Gap Inc. late Thursday announced the offer of new senior secured notes totaling nearly $2.3 billion, according to a company press release. The new debt, expected to close by May 7, is backed by real estate and intellectual property.
Moody's and S&P Global both downgraded Gap following the move. S&P lowered Gap's ratings to BB- from BB while Moody's downgraded Gap's corporate family rating to Ba2 from Ba1.
The agencies reiterated their negative outlooks, both citing the pandemic. S&P said Gap will be under pressure "amid much uncertainty regarding how long operations will be disrupted and when consumer spending will reaccelerate." Moody's noted Gap's need to manage costs and cash burn "in the face of the unprecedented disruption of COVID-19."
With this announcement, Gap Inc. is following through on plans that the retailer hinted at earlier the same day in a filing with the Securities and Exchange Commission, when it said it would likely need to take on more debt in order to carry on its business and pay down existing debt.
The retailer said it will use the net proceeds from the new notes to refinance debt as well as to pay fees and expenses from the offering and "for general corporate purposes." The new debt issue includes $500 million in three-year notes, $750 million in five-year notes and $1 billion in seven-year notes.
In addition to the further borrowing, Gap Inc., like other retailers, said last Thursday that it's easing some financial pressure by withholding April rent on closed stores. Unlike most other retailers, the company said that some of those stores will never reopen, if the lease negotiations it's undertaking, in part to lower rent obligations, don't pan out.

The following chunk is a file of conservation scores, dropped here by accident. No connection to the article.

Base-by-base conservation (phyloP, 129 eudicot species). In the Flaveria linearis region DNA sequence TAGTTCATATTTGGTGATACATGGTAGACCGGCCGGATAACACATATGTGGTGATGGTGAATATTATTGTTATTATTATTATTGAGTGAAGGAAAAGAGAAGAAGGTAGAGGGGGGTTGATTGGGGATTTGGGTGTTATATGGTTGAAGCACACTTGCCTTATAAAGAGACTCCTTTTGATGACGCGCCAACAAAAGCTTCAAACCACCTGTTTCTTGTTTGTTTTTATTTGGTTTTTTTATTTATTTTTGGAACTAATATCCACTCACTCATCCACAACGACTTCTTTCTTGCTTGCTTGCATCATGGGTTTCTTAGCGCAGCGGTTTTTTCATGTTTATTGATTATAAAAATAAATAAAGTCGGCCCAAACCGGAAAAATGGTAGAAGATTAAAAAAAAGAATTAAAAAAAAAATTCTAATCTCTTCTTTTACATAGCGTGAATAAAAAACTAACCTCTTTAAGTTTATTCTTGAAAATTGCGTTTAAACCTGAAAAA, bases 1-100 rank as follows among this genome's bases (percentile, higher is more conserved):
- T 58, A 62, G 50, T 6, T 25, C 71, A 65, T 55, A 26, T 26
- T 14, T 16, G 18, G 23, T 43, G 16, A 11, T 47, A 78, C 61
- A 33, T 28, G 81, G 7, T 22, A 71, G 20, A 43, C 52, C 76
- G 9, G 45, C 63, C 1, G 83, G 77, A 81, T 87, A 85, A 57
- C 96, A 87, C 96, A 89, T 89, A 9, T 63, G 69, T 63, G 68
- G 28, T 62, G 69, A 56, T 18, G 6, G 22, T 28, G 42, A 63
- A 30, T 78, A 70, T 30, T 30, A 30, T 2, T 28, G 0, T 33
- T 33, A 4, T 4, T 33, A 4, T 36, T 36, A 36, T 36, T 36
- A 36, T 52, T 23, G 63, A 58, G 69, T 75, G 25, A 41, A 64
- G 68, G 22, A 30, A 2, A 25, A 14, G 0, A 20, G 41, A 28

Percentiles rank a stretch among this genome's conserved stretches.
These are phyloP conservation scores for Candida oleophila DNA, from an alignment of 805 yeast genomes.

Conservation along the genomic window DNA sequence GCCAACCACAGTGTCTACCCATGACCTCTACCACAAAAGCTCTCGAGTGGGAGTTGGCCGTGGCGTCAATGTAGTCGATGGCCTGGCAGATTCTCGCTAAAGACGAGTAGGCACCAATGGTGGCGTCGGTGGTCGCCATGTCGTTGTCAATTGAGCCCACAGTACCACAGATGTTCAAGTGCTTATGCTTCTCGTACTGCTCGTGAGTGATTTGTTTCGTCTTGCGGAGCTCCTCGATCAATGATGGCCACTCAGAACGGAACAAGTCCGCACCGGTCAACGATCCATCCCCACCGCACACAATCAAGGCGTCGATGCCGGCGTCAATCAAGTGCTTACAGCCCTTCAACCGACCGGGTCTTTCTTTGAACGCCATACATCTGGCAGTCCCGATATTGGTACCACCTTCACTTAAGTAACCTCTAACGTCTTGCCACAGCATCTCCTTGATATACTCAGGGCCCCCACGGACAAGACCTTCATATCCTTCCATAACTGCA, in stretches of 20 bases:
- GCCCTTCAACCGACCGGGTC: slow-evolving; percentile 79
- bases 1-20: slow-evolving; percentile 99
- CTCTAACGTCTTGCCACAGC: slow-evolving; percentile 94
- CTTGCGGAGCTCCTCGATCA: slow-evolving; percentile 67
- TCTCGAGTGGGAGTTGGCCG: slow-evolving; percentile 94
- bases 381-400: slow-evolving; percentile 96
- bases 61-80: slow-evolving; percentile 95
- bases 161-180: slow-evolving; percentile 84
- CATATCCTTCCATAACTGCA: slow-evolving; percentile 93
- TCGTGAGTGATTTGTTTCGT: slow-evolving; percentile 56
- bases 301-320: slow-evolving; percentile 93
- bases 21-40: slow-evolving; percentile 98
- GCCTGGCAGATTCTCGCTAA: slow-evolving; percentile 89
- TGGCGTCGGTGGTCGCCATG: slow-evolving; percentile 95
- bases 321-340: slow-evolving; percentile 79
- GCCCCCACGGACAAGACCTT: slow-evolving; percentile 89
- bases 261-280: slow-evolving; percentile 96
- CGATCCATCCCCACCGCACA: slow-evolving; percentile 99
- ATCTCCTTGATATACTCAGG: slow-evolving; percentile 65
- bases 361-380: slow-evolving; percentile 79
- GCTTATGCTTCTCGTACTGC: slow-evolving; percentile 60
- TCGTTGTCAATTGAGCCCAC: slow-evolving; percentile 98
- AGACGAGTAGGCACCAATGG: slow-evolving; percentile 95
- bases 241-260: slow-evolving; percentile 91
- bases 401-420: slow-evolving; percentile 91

The company has some things in its favor, according to Moody's Senior Credit Officer Christina Boni, who noted "a solid market position in the specialty apparel market" thanks to its Old Navy, Gap and Banana Republic brands. Plus, the relatively short term of its store leases (about five years) "has enabled right sizing of its mature brands (Gap and Banana Republic) while adding stores to its higher growth concepts (Old Navy and Athleta)," she said.
Investments in e-commerce "have also strengthened its operational profile and improved customer experience," she added, which will help offset sales lost to closed stores. "Nonetheless, the company will suffer significant disruption in the face of COVID-19 which will reduce its free cash flow significantly."
S&P analysts Declan Gargan and Helena Song also pointed to that strength, noting that digital brings 25% of Gap Inc.'s sales, which could rise as "recent events will likely accelerate long-term consumer adoption of online shopping."
But that will be limited by broader weakness in the economy, and its benefits undermined by the "heavy discounting" that will likely be necessitated by inventory pileups and stiff competition, they also warned.